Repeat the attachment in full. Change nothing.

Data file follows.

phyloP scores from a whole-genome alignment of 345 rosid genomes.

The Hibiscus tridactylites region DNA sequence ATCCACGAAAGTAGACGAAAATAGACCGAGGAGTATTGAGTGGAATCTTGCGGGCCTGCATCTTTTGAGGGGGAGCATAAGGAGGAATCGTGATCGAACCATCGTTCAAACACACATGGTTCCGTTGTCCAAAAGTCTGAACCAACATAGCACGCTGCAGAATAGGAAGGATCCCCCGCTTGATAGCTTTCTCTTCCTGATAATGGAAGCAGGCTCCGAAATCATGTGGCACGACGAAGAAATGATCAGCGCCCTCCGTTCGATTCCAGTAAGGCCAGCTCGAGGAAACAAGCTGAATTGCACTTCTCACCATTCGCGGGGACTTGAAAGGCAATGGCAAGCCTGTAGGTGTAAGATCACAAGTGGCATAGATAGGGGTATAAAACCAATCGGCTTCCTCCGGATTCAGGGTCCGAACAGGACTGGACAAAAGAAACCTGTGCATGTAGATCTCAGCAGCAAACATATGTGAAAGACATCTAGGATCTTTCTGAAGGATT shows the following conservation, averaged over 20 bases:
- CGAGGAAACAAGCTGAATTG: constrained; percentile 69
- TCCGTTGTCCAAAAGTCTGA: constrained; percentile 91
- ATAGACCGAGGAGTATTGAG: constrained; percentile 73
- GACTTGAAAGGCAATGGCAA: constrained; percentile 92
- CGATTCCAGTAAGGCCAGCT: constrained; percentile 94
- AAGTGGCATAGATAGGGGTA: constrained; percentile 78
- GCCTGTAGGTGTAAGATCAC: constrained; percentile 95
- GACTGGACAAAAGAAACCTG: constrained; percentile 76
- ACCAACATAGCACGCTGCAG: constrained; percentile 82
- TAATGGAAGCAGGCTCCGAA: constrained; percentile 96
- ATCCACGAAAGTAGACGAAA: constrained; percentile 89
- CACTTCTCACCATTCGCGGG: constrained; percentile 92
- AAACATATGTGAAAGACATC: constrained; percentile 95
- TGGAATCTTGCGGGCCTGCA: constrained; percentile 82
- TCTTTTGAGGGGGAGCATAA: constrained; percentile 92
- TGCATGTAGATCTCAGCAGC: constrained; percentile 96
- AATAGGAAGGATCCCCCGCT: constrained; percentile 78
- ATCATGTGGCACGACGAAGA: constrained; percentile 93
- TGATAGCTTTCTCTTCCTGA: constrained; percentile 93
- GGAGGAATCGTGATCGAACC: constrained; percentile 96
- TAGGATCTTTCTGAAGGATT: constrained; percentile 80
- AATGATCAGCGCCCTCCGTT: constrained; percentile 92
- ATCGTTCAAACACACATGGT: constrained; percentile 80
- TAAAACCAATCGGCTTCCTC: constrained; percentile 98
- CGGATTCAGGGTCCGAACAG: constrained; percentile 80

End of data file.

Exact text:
phyloP scores from a whole-genome alignment of 345 rosid genomes.

The Hibiscus tridactylites region DNA sequence ATCCACGAAAGTAGACGAAAATAGACCGAGGAGTATTGAGTGGAATCTTGCGGGCCTGCATCTTTTGAGGGGGAGCATAAGGAGGAATCGTGATCGAACCATCGTTCAAACACACATGGTTCCGTTGTCCAAAAGTCTGAACCAACATAGCACGCTGCAGAATAGGAAGGATCCCCCGCTTGATAGCTTTCTCTTCCTGATAATGGAAGCAGGCTCCGAAATCATGTGGCACGACGAAGAAATGATCAGCGCCCTCCGTTCGATTCCAGTAAGGCCAGCTCGAGGAAACAAGCTGAATTGCACTTCTCACCATTCGCGGGGACTTGAAAGGCAATGGCAAGCCTGTAGGTGTAAGATCACAAGTGGCATAGATAGGGGTATAAAACCAATCGGCTTCCTCCGGATTCAGGGTCCGAACAGGACTGGACAAAAGAAACCTGTGCATGTAGATCTCAGCAGCAAACATATGTGAAAGACATCTAGGATCTTTCTGAAGGATT shows the following conservation, averaged over 20 bases:
- CGAGGAAACAAGCTGAATTG: constrained; percentile 69
- TCCGTTGTCCAAAAGTCTGA: constrained; percentile 91
- ATAGACCGAGGAGTATTGAG: constrained; percentile 73
- GACTTGAAAGGCAATGGCAA: constrained; percentile 92
- CGATTCCAGTAAGGCCAGCT: constrained; percentile 94
- AAGTGGCATAGATAGGGGTA: constrained; percentile 78
- GCCTGTAGGTGTAAGATCAC: constrained; percentile 95
- GACTGGACAAAAGAAACCTG: constrained; percentile 76
- ACCAACATAGCACGCTGCAG: constrained; percentile 82
- TAATGGAAGCAGGCTCCGAA: constrained; percentile 96
- ATCCACGAAAGTAGACGAAA: constrained; percentile 89
- CACTTCTCACCATTCGCGGG: constrained; percentile 92
- AAACATATGTGAAAGACATC: constrained; percentile 95
- TGGAATCTTGCGGGCCTGCA: constrained; percentile 82
- TCTTTTGAGGGGGAGCATAA: constrained; percentile 92
- TGCATGTAGATCTCAGCAGC: constrained; percentile 96
- AATAGGAAGGATCCCCCGCT: constrained; percentile 78
- ATCATGTGGCACGACGAAGA: constrained; percentile 93
- TGATAGCTTTCTCTTCCTGA: constrained; percentile 93
- GGAGGAATCGTGATCGAACC: constrained; percentile 96
- TAGGATCTTTCTGAAGGATT: constrained; percentile 80
- AATGATCAGCGCCCTCCGTT: constrained; percentile 92
- ATCGTTCAAACACACATGGT: constrained; percentile 80
- TAAAACCAATCGGCTTCCTC: constrained; percentile 98
- CGGATTCAGGGTCCGAACAG: constrained; percentile 80